In Macdonald's book, the Jack symmetric function $J_{\lambda}(x_1,\ldots, x_n)$ for a partition $\lambda$ is defined by three properties (orthogonality, triangularity, and normalization). In the following paper (http://www-math.mit.edu/~rstan/pubs/pubfiles/73.pdf) its existence and uniqueness appear as Theorem 1.1. The Jack symmetric functions can be seen as eigenfunctions for the operators $$D(\alpha)= \alpha/2 \sum_{i=1}^{n}x_i^2\frac{\partial}{\partial_i^2}+\sum_{i\neq j}\frac{x_i^2}{x_i -x_j}\frac{\partial}{\partial x_i}$$ with the eigenvalues as given in Theorem 3.1 of the above paper.

Now a recent paper of Chapuy and Dolega (https://arxiv.org/pdf/2004.07824.pdf) defines the following operator, which is given in the power symmetric basis,

$$D_{\alpha}^{'}= \alpha/2 \sum_{i,j\geq 1}ij p_{i+j}\frac{\partial^2}{\partial p_i \partial p_j} + 1/2 \sum_{i,j\geq 1}(i+j) p_{i}p_{j}\frac{\partial^2}{\partial p_{i+j}}+(\alpha -1)\sum_{i\geq 1}\frac{i(i -1)}{2}p_i\frac{\partial}{\partial p_i}$$ and it defines the Jack symmetric functions to be those function which are eigenfunctions to these operators; they give the eigenvalues in terms of $\alpha$, which takes a nice form. In the paper it appears in Proposition 5.1.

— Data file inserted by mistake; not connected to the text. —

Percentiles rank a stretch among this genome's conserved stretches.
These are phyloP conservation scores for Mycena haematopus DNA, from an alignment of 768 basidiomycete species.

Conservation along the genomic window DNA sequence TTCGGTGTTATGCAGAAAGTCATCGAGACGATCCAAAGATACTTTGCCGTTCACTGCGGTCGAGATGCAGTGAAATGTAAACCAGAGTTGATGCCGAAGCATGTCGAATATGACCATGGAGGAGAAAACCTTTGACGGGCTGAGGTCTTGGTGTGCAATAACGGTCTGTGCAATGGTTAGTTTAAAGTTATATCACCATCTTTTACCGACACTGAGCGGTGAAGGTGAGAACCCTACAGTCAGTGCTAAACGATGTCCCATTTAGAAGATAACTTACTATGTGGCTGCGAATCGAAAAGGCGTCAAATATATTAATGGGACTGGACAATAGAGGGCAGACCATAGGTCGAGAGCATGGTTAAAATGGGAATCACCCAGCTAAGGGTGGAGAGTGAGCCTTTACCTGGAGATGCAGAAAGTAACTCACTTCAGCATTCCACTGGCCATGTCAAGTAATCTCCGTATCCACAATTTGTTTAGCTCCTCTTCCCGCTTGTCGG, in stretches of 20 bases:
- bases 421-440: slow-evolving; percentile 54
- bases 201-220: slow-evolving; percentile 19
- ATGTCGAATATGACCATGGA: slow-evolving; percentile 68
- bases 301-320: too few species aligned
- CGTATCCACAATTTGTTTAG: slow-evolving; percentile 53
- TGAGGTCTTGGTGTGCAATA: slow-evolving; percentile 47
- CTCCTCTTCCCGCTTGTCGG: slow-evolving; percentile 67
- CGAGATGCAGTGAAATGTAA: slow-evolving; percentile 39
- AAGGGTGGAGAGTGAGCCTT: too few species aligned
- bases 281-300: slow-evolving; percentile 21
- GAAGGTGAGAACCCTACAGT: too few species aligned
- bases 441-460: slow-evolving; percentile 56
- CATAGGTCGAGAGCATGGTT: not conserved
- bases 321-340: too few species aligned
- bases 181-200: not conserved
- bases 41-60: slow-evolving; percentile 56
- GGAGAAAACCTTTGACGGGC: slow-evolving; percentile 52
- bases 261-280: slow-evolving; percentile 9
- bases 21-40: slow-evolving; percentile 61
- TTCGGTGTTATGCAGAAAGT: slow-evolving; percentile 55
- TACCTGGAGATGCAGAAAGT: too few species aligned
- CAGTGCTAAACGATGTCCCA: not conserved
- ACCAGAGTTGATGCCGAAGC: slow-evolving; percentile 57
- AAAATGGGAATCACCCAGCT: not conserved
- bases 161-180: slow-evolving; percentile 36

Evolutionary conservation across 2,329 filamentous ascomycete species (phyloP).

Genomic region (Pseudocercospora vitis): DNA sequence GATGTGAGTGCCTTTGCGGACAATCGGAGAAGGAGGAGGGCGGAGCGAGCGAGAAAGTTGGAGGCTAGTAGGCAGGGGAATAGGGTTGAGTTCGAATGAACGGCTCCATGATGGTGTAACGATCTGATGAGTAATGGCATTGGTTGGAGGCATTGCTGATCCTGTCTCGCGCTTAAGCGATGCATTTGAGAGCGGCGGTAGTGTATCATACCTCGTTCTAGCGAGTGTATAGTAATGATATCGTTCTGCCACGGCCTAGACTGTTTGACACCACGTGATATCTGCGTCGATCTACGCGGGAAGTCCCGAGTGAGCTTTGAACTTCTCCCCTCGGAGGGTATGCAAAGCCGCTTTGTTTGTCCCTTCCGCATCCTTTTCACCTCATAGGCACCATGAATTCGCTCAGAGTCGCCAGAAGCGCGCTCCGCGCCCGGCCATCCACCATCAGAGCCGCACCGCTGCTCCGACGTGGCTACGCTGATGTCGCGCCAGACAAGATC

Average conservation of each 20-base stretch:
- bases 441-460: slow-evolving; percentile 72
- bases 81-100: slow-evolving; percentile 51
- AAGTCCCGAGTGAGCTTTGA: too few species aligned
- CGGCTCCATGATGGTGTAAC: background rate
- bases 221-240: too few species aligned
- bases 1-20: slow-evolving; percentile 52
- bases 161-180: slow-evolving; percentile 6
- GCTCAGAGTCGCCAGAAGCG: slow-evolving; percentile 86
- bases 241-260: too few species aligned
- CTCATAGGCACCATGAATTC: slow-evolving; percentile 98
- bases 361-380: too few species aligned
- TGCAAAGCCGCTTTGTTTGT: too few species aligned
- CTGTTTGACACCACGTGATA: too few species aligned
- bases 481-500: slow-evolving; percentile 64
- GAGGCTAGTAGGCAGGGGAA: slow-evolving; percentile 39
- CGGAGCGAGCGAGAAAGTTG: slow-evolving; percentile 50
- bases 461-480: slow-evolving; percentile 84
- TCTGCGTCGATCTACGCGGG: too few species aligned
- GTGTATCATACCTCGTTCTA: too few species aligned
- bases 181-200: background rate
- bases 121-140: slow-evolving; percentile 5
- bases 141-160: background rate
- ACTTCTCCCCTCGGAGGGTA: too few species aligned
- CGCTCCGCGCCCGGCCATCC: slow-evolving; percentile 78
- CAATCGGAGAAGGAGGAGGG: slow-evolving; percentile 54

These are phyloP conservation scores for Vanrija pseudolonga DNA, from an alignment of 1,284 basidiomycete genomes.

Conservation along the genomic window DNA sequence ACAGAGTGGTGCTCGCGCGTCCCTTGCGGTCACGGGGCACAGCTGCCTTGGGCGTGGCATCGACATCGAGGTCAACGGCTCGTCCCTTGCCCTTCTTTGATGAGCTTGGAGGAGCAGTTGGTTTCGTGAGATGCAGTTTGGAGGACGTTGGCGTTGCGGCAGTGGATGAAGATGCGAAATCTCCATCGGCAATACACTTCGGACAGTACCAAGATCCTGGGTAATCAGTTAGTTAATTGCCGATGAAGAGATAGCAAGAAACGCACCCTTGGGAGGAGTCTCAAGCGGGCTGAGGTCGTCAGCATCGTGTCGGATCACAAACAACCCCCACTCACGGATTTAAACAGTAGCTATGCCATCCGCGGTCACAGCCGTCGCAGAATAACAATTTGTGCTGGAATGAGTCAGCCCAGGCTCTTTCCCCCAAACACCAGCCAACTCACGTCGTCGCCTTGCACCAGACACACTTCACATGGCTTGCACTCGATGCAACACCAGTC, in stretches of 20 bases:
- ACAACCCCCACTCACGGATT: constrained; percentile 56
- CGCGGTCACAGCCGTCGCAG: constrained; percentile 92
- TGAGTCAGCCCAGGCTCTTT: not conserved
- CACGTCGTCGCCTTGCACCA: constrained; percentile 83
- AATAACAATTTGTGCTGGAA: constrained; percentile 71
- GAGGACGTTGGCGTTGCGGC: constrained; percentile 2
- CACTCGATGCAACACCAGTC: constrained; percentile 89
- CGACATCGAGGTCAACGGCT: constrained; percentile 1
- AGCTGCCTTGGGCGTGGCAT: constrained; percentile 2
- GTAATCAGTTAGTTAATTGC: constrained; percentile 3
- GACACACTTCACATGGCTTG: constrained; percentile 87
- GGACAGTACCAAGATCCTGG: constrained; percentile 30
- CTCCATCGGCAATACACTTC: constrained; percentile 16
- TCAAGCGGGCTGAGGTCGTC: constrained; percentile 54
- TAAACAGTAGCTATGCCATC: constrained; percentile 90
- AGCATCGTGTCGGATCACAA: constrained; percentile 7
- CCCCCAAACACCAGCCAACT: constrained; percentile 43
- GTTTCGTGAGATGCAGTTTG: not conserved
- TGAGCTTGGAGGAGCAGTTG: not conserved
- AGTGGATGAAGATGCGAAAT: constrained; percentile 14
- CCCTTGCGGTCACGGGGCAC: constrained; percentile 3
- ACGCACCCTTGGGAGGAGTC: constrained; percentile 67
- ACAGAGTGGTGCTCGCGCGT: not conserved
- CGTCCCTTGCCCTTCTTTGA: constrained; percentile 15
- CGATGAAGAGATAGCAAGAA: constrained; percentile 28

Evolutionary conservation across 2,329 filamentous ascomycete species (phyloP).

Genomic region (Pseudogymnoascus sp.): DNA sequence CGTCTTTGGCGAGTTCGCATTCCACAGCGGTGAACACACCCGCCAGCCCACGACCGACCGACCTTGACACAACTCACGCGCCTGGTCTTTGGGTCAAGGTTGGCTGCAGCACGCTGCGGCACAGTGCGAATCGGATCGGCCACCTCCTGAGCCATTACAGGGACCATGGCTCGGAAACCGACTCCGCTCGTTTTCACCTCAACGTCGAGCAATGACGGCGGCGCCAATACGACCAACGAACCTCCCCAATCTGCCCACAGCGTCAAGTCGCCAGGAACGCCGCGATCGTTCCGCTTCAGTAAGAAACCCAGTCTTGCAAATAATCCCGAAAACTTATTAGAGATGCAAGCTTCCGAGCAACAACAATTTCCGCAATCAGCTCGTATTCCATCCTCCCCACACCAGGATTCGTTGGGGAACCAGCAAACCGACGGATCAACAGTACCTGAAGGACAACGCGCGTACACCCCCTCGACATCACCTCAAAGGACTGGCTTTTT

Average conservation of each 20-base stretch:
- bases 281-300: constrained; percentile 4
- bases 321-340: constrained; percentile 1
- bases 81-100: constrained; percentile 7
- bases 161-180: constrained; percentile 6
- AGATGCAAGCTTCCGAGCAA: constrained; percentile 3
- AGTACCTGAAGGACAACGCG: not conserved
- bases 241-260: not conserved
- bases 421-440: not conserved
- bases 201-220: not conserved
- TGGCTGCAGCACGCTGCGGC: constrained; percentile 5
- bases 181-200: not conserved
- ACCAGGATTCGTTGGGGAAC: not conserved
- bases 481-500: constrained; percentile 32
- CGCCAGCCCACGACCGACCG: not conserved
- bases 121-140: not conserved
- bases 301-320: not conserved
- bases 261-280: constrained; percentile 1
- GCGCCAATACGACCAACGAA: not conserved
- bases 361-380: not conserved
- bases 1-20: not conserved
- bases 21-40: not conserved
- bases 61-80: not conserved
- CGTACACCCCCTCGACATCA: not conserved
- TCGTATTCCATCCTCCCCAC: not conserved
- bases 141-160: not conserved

My question is how to derive this operator from Stanley's paper and to apply it on the Jack symmetric function. Do we need to express the Jack symmetric function in the power symmetric basis? I cannot do it in the case of a general partition. Also, the operator in Stanley's paper involves finitely many variables, but in the Chaupy and Dolenga paper it involves infinitely many. I hope someone can give me more details.